The hazel continues to put on further growth every year, after several years the hazel is taller and thicker but the wild flowers and other ground cover plants around it have given way to brambles and a generally denser undergrowth:

Four to Five year old hazel

Eventually the hazel reaches a height and density at which the canopy closes up, shading out the undergrowth beneath. At about 8-12 years of growth, the hazel is the optimum size for felling. At this age the hazel contains the most potential products and the shady woodland floor beneath is once again a blank canvas for new plants:

8 year old hazel

Once the hazel is felled the process begins again. Because the wood is worked in sections there is always areas at various stages of growth meaning coppiced woodland has a diversity of habitats and can support a large variety of different species of plants and animals. This combination of biodiversity and long-term stability is part of what makes coppicing such a sustainable form of woodland management.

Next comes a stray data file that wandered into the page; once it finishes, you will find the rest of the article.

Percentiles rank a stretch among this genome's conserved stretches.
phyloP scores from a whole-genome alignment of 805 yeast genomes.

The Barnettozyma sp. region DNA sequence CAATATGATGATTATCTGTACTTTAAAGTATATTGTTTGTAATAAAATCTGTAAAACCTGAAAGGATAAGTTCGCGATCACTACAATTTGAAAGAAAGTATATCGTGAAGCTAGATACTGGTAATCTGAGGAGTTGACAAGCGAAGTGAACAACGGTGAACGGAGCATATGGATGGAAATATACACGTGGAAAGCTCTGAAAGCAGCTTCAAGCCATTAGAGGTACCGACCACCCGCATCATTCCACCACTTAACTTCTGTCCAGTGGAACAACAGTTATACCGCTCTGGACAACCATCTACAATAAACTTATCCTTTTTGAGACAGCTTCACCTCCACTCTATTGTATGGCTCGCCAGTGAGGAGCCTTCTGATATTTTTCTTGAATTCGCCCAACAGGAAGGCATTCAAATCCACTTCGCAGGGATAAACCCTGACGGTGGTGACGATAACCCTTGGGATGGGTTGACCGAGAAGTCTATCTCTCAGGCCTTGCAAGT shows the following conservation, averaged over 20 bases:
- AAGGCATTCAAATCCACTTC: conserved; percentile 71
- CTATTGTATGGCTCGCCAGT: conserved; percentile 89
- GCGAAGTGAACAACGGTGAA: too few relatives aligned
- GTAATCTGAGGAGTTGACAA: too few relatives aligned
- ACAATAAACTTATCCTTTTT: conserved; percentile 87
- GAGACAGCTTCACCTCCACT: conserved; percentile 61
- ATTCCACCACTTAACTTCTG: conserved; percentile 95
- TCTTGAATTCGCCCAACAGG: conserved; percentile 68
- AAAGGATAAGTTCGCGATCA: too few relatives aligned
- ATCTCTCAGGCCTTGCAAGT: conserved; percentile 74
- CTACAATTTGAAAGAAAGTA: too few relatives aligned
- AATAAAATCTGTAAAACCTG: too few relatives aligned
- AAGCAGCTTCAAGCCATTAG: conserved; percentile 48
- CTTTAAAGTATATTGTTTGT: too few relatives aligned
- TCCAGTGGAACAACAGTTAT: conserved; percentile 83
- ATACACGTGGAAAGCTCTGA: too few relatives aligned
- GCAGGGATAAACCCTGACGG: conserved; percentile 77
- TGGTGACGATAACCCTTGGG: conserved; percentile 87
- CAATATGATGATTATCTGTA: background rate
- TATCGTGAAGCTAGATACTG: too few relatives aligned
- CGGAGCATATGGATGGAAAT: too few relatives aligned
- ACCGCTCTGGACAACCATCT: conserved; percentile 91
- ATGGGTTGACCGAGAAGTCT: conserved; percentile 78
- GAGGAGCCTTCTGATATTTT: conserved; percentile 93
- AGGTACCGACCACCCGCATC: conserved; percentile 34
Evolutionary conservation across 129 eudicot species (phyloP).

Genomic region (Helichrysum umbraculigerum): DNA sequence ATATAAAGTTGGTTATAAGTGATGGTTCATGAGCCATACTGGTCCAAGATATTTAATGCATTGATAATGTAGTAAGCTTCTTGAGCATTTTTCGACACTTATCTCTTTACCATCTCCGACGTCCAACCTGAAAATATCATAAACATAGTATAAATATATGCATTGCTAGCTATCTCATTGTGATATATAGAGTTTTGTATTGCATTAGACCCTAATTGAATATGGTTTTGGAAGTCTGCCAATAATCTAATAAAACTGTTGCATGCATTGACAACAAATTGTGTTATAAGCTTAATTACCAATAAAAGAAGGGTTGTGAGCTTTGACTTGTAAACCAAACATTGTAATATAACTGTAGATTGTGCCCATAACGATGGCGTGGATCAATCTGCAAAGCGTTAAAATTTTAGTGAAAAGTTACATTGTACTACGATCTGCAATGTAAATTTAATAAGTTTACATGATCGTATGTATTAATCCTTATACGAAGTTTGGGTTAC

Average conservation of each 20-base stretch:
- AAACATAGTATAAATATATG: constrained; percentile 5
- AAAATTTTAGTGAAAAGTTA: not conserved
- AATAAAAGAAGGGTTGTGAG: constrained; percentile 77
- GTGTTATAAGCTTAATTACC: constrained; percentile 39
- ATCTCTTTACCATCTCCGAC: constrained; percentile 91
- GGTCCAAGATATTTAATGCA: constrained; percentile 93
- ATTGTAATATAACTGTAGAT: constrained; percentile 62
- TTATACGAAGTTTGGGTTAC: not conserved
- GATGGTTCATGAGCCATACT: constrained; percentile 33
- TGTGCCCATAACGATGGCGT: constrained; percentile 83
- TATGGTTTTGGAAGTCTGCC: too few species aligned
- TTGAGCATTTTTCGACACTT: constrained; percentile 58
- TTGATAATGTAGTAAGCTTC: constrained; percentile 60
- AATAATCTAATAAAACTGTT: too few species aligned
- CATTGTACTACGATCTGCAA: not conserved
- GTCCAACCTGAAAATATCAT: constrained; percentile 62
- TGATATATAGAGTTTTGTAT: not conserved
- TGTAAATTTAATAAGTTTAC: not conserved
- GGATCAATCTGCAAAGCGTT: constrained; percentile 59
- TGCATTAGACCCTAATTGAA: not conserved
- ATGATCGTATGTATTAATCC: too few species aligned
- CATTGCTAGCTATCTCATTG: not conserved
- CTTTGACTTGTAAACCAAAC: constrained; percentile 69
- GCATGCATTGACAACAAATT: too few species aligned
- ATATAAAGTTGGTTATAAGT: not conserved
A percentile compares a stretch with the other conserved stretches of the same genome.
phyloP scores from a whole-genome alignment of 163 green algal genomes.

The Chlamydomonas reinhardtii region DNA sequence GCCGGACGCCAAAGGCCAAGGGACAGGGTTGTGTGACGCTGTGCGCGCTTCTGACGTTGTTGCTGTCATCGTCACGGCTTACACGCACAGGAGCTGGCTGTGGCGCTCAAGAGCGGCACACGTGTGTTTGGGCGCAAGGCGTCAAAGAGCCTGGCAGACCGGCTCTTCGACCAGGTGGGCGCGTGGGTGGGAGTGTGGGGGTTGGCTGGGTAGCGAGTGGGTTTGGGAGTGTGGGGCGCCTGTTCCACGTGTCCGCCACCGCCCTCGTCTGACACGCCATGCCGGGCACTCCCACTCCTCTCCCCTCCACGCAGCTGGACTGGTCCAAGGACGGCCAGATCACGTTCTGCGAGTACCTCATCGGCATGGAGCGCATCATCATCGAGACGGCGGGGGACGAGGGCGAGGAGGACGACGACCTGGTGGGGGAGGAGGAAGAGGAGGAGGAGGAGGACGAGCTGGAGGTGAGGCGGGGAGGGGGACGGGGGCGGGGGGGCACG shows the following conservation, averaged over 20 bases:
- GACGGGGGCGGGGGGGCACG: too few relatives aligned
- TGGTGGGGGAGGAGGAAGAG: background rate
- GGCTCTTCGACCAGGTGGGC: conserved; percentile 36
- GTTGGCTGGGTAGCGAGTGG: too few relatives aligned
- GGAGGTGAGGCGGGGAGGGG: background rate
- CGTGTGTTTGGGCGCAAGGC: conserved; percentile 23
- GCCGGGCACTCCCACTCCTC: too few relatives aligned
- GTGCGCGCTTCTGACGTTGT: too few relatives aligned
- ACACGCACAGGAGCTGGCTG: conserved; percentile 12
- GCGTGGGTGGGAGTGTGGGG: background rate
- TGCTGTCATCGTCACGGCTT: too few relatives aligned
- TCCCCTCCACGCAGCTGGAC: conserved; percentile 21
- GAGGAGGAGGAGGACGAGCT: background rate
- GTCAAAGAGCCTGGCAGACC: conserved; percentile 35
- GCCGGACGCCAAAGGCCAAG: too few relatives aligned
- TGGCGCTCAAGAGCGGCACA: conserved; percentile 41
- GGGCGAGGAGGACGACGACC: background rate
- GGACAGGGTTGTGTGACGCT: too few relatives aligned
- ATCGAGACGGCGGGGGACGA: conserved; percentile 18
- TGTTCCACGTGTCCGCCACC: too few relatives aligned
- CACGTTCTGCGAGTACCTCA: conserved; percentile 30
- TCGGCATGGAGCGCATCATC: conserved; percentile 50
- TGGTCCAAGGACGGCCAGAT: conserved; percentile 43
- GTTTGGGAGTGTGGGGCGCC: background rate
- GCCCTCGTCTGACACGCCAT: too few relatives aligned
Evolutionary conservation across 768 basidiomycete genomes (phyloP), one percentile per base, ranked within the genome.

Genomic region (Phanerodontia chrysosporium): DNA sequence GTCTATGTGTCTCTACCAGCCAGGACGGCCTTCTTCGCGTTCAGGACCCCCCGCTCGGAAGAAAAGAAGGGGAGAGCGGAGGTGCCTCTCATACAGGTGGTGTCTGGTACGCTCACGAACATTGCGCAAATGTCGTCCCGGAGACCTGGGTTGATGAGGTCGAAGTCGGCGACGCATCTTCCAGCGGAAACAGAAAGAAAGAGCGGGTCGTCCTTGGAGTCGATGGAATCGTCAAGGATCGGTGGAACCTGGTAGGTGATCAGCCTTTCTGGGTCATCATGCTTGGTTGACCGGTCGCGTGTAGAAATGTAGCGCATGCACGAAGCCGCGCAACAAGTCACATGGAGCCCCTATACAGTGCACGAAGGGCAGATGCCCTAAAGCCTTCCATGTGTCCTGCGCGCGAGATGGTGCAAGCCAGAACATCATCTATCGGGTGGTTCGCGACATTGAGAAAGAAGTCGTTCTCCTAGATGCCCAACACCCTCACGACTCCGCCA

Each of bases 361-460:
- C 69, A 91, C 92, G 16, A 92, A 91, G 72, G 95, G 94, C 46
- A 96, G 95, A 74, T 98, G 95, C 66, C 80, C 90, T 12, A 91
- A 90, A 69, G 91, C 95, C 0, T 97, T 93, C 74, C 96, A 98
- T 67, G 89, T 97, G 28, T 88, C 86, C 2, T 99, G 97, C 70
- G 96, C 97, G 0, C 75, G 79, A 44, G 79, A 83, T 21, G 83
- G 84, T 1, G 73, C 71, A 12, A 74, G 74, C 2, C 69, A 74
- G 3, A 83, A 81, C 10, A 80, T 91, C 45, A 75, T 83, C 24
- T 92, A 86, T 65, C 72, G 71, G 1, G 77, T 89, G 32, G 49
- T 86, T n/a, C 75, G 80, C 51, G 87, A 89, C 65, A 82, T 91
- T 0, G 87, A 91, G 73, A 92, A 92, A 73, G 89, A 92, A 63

Woodbine, Faggots and Hooks


A frosty log pile at Hales Wood

As you can see from the image above, Friday morning saw the first frost of the year at Hales Wood. However, though we are still at the beginning of 2012, the plants are already beginning their preparations for spring and the recent mild weather has brought everything forward by a week or so. The honeysuckle in Hales Wood is already coming into leaf and provided they can survive further frosts, in summer these leaves will be joined by its sweet-smelling flowers.

Honeysuckle in January

Honeysuckle (Lonicera periclymenum) is one of five woody climbers that are native to Britain and it grows all over Hales Wood. It twists its way up the rods of hazel and other coppiced species in the wood, spiralling anti-clockwise up towards the sunlight. However, as the rods grow within its embrace, the honeysuckle  constricts, deforms and eventually strangles them, leaving the rods as standing deadwood. It is this behaviour that gives honeysuckle one of its other names ‘woodbine’. One would expect that a species which throttles rods and remains awkwardly tangled around felled hazel would be a hated foe of coppice workers, and perhaps at one time it was. But as well as accepting its place in the ecology of Hales Wood, Andy and I cherish honeysuckle; provided they are felled before they die off, constricted poles often exhibit incredible shapes which can be used to create unique walking sticks, tool handles and furniture.

Freshly cut rods still entwined in honeysuckle... and one of Andy's finished thumbsticks made with twisted hazel